Being immune to such sentimentalism myself, I offered to buy him a drink at the local bar. Beneath my offer was an attempt to sober him up from his love stupor.
‘No thanks,’ was his curt response. He needed time, he explained, to ‘empathise’ with his sick girlfriend.
He spent the following weekend indoors for the same financial reasons. But on Monday there was a marked excitement around him. By Wednesday, he was singing frequently and loudly. On Thursday, he went to the barber to have his hair and his twenty-or-so beard hairs cut. A whiff of new cologne was also discernible.
By now, and from his restless mouth, his neighbours knew the girlfriend was coming. He has sung about her arrival so much that we all formed an informal welcoming committee.
Jennifer, typically matronly, extended an early invitation for dinner to the lovely couple. Agnes offered to remember them in her church group prayers. Martin promised a bottle of wine. In a me-too moment, I pledged a bottle of whisky for Ben. And then we waited for her grand arrival – on Friday!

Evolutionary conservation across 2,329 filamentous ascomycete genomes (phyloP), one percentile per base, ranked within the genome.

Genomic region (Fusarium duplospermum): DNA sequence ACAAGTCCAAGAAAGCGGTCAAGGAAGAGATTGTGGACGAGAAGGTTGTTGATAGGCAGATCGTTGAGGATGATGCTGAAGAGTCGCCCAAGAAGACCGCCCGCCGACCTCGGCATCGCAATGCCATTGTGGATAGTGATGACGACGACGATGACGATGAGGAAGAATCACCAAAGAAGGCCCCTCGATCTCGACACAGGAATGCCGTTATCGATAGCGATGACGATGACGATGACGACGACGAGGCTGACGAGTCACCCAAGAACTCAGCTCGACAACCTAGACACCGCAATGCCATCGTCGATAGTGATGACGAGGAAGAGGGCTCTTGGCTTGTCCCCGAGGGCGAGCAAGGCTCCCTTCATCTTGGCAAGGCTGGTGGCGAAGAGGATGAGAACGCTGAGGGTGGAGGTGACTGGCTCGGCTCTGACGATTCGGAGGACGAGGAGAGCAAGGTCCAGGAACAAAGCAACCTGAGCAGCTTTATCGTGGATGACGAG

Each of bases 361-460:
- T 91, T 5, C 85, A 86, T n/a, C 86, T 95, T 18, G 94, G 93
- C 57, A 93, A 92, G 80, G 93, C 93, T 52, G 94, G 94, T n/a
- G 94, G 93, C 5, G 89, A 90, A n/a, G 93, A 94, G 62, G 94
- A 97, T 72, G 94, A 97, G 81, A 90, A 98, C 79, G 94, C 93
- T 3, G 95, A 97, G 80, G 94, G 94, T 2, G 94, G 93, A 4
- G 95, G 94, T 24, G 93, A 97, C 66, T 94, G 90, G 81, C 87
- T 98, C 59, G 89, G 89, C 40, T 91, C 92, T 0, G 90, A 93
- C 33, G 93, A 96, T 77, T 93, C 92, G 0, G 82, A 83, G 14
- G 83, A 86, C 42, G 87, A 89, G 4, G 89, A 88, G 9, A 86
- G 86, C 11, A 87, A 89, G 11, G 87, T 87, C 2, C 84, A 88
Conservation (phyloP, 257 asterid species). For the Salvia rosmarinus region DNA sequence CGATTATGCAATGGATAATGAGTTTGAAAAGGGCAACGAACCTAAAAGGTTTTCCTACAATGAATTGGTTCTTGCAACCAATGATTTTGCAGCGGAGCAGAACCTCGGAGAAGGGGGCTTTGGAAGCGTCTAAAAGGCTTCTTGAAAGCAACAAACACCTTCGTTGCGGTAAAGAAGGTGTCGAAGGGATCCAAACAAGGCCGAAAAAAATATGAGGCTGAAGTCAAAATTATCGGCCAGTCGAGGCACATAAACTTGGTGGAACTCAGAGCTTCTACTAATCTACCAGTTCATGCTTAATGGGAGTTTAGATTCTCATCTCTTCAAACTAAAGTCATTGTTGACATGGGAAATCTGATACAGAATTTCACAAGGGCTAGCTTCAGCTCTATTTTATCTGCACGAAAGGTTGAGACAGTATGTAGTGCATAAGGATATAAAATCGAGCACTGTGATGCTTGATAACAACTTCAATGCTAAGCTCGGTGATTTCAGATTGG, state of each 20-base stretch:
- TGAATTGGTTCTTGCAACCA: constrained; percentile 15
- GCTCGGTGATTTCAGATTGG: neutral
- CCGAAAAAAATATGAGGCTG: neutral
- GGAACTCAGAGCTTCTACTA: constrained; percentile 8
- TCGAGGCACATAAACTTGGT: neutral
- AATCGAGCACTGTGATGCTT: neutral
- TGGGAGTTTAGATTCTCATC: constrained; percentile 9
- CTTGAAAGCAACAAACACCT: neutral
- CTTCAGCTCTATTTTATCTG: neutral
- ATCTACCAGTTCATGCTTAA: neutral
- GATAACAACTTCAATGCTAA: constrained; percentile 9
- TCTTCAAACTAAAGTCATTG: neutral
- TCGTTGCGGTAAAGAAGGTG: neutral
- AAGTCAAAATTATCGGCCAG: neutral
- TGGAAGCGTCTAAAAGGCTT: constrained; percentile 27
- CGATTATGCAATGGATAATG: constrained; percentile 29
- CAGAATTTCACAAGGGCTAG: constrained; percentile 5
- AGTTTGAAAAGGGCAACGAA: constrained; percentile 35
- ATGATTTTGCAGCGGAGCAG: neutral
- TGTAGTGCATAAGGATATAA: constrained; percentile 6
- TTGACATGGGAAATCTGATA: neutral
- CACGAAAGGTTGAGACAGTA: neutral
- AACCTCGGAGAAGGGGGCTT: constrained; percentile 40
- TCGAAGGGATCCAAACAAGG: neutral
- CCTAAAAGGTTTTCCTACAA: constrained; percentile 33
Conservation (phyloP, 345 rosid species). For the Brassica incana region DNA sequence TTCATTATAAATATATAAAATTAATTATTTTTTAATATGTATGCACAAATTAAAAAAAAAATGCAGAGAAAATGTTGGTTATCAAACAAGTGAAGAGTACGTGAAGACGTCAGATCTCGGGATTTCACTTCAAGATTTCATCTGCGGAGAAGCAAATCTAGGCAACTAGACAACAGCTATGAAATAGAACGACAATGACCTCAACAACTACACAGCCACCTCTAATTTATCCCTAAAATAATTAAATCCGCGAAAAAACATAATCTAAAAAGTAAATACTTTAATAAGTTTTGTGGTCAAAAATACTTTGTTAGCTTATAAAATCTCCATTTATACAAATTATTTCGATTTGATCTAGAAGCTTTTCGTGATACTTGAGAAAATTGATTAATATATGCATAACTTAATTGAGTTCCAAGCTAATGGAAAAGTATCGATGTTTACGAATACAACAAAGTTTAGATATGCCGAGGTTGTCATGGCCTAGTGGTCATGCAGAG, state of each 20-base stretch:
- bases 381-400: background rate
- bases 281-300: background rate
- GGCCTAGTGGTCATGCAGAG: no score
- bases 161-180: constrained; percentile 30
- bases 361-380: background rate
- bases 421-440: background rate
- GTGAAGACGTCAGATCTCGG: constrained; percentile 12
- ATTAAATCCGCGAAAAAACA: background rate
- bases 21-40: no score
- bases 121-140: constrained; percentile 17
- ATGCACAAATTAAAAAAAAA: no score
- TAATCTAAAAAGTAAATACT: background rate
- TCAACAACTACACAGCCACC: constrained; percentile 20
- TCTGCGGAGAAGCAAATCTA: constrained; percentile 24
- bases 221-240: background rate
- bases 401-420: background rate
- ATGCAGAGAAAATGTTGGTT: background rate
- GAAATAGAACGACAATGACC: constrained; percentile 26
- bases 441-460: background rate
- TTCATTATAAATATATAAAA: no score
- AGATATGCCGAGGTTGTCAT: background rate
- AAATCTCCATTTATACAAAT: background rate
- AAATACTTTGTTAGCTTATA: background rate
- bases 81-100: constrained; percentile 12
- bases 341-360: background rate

I was in town when Martin texted me: ‘The big arrival is here!’ I would later appreciate that I had missed the obvious metaphor in his message when I finally met Jane later in the evening.
In anxiety to meet Ben’s princess, I had walked straight to his place with my whisky bottle gift.
When a lady opened the door, I allowed myself to imagine that Ben’s future in-laws were the doting and old-fashioned parents who sent out their daughter accompanied by a trusted auntie to ensure she was fine. The last thing I would I have countenanced was that standing in front of me was, indeed, his girlfriend.
Jane is what polite speak calls plus-size woman (as if the opposite of this is a minus-size)! She was standing slightly behind the open door, her huge frame completely blocking my view of the house.
She was wearing a sleeveless pink top that revealed layers of fleshy biceps. The top had given up attempting to cover her tummy. Her slim-fit trunks sketched a massive breadth of legs whose end was difficult to tell as there were no signs of a waistline.
There were traces of beauty in her chubby face, but her round head was made more pronounced by short-cropped hair. Less of her and a better sense of dressing would most likely yield a stunningly good-looking woman.